Coastal Current   

November 2013   Issue #47


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It's marrying season here in Amish country. On misty, moisty, chilly Tuesday mornings, black buggies rumble in picturesque queues converging on the long lane leading to the farm where a ceremony is imminent, the farm where I buy my eggs. On the berms, waving to the passing teams, are shawl-clutching matrons from nearer farms, walking to the same wedding with their starched husbands and collar-tugging teens in tow.




Fall falls gently on the Florida Panhandle. October and early November feature mild sunny days and cool calm nights, the kind of weather that lures sensible people to move or vacation here. And those user-friendly conditions helped several projects along: Our new seed-handling greenhouse, trial garden house, and soil-handling building are complete, ready to rock 'n roll in time for winter.


It's beginning to look a lot like autumn, even indoors. A cool house houses Hakonechloa macra 'Aureola', green & gold blades donning pastel red shades. Carex testacea's tips are burnished to an orange Kool-Aid glow. Asclepias incarnata cells shed their leaves to become peatsicles, naked stems anchored in root balls.

Asclepias incarnata peatsicles

Polygonatum odoratum 'Variegatum', 2013 Perennial Plant of the Year, doffs all top growth. But wacky Aquilegia, Dianthus and Gaillardia soldier on, still flowering. Fall? What's that?

Gaillardia 'Arizona Red Shades'






The world lost two unorthodox artists recently. Landscape Architect James van Sweden, of Oehme, van Sweden and Associates, died September 20. Rock and Roll Hall of Famer Lou Reed took his last walk on the wild side October 27.
Each of these very different men charted a new course in his genre. Oehme, van Sweden's exuberant borders and sweeping landscapes redefined American gardening. Their public and private designs, many emulating grand masters' paintings, continue to inspire the next generation of landscapers.
Reed's proto-punk band The Velvet Underground was no mainstream mega-hit generator, and his voice made Dylan's sound angelic. Still, artists as diverse as David Bowie, U2 and Andy Warhol cited his stark, dark compositions as major influences.
I don't know if either man would appreciate a shared eulogy, but here they are. And there they go, but their impact on the way the world looks and sounds lives on. RIP.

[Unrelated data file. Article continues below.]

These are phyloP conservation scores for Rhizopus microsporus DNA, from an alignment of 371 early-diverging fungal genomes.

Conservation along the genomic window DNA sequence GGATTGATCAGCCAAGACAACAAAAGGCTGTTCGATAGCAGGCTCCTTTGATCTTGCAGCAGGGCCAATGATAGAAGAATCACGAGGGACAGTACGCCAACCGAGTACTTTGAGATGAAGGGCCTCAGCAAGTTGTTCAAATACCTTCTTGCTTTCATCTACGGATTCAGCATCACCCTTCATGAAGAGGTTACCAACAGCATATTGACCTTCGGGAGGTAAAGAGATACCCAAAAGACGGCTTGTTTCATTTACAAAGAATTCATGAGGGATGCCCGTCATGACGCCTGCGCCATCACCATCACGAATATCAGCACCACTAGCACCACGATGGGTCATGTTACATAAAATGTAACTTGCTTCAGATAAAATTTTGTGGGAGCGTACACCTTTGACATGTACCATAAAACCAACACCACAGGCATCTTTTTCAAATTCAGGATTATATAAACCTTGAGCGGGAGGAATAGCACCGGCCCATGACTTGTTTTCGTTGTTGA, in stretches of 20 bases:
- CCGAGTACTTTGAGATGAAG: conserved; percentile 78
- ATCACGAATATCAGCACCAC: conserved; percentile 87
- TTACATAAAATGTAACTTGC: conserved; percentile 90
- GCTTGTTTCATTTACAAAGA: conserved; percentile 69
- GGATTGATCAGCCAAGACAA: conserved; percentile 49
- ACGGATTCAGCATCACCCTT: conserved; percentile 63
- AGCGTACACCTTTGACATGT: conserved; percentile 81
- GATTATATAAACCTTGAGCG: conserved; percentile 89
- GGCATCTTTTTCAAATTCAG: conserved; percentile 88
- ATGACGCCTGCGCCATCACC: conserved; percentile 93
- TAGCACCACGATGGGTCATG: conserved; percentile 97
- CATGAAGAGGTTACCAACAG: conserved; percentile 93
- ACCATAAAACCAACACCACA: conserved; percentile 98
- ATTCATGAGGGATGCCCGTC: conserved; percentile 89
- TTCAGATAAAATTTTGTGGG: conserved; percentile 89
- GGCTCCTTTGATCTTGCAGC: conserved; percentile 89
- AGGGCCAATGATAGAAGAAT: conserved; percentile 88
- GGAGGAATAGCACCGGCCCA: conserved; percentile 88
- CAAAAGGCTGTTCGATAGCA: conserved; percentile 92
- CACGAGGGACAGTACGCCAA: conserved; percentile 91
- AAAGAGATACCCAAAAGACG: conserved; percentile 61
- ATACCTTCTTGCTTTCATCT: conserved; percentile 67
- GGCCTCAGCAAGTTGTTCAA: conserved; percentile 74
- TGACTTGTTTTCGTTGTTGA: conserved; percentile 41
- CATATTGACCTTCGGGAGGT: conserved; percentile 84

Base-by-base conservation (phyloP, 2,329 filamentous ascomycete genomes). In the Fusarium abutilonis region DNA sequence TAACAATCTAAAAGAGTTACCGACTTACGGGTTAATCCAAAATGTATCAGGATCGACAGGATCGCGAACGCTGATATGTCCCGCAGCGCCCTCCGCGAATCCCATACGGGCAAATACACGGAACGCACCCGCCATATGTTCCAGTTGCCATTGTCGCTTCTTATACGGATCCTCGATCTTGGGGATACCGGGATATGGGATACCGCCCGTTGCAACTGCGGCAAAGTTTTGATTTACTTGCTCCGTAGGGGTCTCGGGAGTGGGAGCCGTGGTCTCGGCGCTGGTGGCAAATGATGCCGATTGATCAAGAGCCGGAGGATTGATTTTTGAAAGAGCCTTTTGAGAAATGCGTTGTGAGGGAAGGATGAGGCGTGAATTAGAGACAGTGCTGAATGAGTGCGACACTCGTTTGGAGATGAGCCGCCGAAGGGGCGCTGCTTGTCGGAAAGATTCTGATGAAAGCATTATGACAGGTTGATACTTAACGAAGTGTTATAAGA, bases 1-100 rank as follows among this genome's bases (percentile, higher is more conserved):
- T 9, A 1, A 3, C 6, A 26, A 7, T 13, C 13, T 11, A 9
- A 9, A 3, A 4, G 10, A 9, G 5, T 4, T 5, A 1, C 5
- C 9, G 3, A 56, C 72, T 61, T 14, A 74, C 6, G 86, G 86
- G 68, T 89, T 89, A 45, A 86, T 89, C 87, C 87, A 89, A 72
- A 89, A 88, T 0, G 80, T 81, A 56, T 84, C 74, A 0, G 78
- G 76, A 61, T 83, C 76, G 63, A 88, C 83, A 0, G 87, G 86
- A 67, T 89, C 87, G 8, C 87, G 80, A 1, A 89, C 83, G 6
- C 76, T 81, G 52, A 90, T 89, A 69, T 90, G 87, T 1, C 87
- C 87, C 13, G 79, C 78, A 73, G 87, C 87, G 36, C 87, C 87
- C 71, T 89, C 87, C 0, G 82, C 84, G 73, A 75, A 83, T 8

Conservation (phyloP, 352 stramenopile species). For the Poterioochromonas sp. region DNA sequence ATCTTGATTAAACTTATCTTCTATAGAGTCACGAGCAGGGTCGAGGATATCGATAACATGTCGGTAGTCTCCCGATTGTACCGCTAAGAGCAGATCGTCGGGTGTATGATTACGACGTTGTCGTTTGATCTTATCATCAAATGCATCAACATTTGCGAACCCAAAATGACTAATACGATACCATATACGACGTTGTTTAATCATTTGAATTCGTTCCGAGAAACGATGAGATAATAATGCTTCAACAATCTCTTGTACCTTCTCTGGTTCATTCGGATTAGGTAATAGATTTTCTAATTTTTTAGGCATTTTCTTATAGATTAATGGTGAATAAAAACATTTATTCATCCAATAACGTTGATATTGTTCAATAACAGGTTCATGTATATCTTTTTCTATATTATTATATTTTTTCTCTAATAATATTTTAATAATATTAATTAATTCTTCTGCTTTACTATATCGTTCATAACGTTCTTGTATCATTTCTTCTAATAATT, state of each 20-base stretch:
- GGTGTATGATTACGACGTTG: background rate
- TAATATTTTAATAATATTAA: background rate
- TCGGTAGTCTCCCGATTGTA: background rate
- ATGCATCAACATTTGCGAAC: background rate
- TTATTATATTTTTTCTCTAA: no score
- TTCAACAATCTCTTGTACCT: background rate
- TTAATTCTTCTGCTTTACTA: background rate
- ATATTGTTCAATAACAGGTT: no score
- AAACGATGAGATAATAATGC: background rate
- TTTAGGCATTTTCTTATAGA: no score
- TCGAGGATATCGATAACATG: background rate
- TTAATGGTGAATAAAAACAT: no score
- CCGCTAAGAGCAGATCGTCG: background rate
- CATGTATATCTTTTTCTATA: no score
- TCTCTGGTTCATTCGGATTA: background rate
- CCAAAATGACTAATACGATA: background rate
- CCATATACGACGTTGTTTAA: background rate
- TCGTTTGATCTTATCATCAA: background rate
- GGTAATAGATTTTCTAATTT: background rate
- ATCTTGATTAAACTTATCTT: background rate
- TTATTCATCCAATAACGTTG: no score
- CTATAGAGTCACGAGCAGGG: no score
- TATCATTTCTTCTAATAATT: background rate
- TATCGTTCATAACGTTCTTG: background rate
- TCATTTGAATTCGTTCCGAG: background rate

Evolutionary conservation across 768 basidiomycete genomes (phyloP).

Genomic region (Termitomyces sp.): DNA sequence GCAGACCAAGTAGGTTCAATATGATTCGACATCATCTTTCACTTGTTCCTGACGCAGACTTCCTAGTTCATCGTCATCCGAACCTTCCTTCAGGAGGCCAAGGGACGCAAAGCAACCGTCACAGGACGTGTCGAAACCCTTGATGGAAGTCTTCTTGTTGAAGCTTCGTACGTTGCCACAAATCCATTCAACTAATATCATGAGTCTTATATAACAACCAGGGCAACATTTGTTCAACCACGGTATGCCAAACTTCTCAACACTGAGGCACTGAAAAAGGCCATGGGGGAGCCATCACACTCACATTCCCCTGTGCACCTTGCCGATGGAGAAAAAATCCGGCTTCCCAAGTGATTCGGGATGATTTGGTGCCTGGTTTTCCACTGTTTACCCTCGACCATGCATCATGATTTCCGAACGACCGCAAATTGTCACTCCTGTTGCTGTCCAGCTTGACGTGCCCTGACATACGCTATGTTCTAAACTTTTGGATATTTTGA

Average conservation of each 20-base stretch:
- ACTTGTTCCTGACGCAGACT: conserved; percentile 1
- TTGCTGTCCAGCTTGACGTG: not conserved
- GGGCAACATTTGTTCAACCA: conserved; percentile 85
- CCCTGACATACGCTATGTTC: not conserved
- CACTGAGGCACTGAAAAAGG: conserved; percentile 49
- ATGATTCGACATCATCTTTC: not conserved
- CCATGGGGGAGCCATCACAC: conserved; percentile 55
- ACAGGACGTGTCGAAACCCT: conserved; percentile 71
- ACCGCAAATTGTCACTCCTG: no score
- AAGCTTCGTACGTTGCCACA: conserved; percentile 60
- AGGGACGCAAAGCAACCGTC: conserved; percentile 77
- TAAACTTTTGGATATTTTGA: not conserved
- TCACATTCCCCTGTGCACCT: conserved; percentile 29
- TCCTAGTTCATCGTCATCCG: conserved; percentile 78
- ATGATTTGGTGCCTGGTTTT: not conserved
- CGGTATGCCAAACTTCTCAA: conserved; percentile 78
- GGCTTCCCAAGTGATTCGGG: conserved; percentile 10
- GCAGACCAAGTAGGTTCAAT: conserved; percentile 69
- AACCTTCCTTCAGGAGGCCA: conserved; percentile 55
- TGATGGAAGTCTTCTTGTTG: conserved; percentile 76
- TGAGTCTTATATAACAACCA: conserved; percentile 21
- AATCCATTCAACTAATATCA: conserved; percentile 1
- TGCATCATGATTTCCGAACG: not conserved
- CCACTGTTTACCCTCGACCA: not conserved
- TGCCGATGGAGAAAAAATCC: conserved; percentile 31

Random Useless Facts Department

Bee(r) goggles
You think you've had a bad blind date? The European bee orchid, Ophrys apifera, mimics a female bee's shape and scent so convincingly, it's pollinated by male bees trying to mate with it. Hi, honey, what's your sign? Hey! What the...

Sorghastrum 'Indian Steel'

Sorghastrum nutans 'Indian Steel'

Our favorite "Indian grass" here at ECG, 'Indian Steel' has a lot going for it. It's tough, self-sufficient, drought-resistant (once established), erect and handsome. Its native heritage makes it politically correct even if its names are not.
Sorghastrum's talents transcend standard ornamental applications. It's a natural for naturalizing. Tenacious roots resist erosion on steep slopes. Cool blue-green blades turn charming yellow in fall. Feathery, foot-long flower panicles start tan/yellow in summer, taking on a bronze cast that holds interest well into winter.
Fight the urge to spoil it with kindness: Rich, moist soil will make it floppy. A stingy feed and water regimen will keep 'Indian Steel' tall and proud.


Sorghastrum 'Indian Steel'


Scorpio: Your sign embodies brilliance, wit and beauty in the form of Pablo Picasso, Johnny Carson and Julia Roberts. Your sense of adventure aligns you with sign-sibling Christopher Columbus. But Marie Antoinette also lurks in the family portrait, so not every Scorpio has a good head on her shoulders. Birthday cake, anyone?
Sagittarius: Born within bowshot of the Archer, you too have your highlights and lowlifes. Your stars align with true luminaries, but for every Winston Churchill, Joe DiMaggio and John Milton to look up to, you've got a Lucky Luciano and a Miley Cyrus to live down. Luckily, you also have James Thurber, author of the Quote of the Month: "There is no exception to the rule that every rule has an exception."

James Thurber


Tray Bon!

Poltgonatum 'Variegatum'

Translation: The Perennial Plant Association pinned its prestigious Perennial Plant of the Year prize on  Polygonatum odoratum 'Variegatum'. Variegated Solomon's seal is a wonderful architectural element for shaded areas. Its arching stems bear heart-shaped green & white leaves and dainty dangling lily-scented white blooms.
Our beefy 21s are going dormant now, losing top growth. They're pretty much all roots & rhizomes, ready to pot for spring sales. Sink the rhizome about " below the surface. You can also plug them directly into the landscape in most areas; if you can work the soil, you can plant Polygonatum. Don't dawdle -- it's not getting any warmer out there, and we're down to our last 1,000 copies.
So put your flippers together and give Solomon's seal your seal of approval! Arf! Arf! Well done. Have a herring. 



Many times during the year, one of our locations is a better place to be than the other. Brutal FL summers make a PA July feel like a cool breeze. February blizzards turn a northerner's gaze longingly southwards. And so on. But autumn is a toss-up: Turning foliage gladdens the northern heart; sugar-white, tourist-free beaches soothe southern souls and soles. And spring is surprisingly similar in both places; it just comes earlier to the Panhandle.
Wherever November finds you, we wish you a graceful segue into winter, with much to be thankful for. See you next month.



John Friel  

Marketing Manager  

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